Ecological systems underpin human well-being in many ways from art and culture to food security. Conservation professionals work to ensure that ecosystems will continue to provide these values for future generations. However, we are facing an increasingly complex set of challenges as human populations and resource development increase and the global climate changes. Meeting these challenges requires an integration of human and ecological values across a broad range of ecosystems at increasingly larger spatial and temporal scales.

Students pursuing a BSc in Conservation Science and Practice focus on understanding and addressing the contemporary challenges facing the sustainable use and conservation of our environment. Navigating these challenges requires a strong scientific foundation, including the necessary appreciation for both the natural and human dimensions of conservation and management. This degree equips you with the knowledge to enter a solutions-based career that actively contributes to solving today’s conservation and management problems. Our goal is to provide you with the philosophical foundation, scientific theory, and technical skills to address the challenge of maintaining the functioning of ecosystems across developed, developing and still wild landscapes.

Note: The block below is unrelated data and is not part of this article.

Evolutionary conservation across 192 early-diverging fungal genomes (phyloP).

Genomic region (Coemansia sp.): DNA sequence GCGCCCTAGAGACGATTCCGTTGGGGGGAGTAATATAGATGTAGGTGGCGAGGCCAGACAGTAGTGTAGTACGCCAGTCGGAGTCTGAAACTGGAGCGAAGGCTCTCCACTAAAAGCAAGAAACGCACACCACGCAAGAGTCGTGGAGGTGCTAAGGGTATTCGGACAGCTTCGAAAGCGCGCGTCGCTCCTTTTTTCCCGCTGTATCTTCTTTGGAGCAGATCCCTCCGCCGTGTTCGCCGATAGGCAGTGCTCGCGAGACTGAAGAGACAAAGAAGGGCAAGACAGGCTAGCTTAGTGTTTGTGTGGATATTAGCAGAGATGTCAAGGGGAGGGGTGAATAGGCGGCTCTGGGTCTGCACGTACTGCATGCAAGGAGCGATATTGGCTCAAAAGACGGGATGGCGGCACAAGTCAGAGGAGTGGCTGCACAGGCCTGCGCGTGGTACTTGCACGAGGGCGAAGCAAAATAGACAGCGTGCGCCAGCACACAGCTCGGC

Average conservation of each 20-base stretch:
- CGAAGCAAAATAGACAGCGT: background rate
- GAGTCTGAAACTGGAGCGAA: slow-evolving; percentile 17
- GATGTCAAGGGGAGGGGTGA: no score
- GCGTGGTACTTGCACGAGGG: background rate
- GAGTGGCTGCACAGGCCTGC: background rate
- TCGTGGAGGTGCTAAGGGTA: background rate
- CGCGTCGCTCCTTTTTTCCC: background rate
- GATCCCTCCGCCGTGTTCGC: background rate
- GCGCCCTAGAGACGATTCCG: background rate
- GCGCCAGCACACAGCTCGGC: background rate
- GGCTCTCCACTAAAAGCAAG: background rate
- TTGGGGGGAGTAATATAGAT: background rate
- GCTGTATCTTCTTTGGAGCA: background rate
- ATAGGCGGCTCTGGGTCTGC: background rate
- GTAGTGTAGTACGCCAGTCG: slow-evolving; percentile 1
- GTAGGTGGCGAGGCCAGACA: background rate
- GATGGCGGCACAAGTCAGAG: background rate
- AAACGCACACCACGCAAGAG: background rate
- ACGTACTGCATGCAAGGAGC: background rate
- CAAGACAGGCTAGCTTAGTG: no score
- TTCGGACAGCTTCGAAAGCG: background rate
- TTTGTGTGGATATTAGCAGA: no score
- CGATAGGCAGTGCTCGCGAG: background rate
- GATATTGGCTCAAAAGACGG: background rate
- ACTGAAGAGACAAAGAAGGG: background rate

Beginning September 2019 UNBC will offer a new degree, the BSc in Conservation Science and Practice that will allow you to pursue one of two majors:

This degree focuses the research and teaching strengths of the faculty at UNBC on a cutting-edge program designed to confront many of the challenges in the 21st century facing the conservation and maintenance of biodiversity and ecosystem services. Courses for both majors were selected or designed to provide students with the interdisciplinary and multi-value perspective necessary to conduct or practice conservation science. The degree is focused on the natural sciences but draws on methods, theory, and practice from the social sciences. This recognizes that humans are part of socio-ecological systems; thus, the human dimensions of conservation are integral components of the curriculum.  

What is Conservation Science?

Conservation scientists recognize the importance of integrating ecological and human systems. Even where humans are absent from particular landscapes or regions their activities will have some influence on the ecological functioning of those places. Thus, conservation science involves the study of both natural and social sciences and their inherent linkages. The practice of conservation can take many forms, from pure research focused on the biology of endangered species to community-based activities that help people develop sustainable economies. Regardless of the focus of the work, conservation scientists agree that humans and their activities need to be the leading consideration in any effort to conserve or recover biodiversity.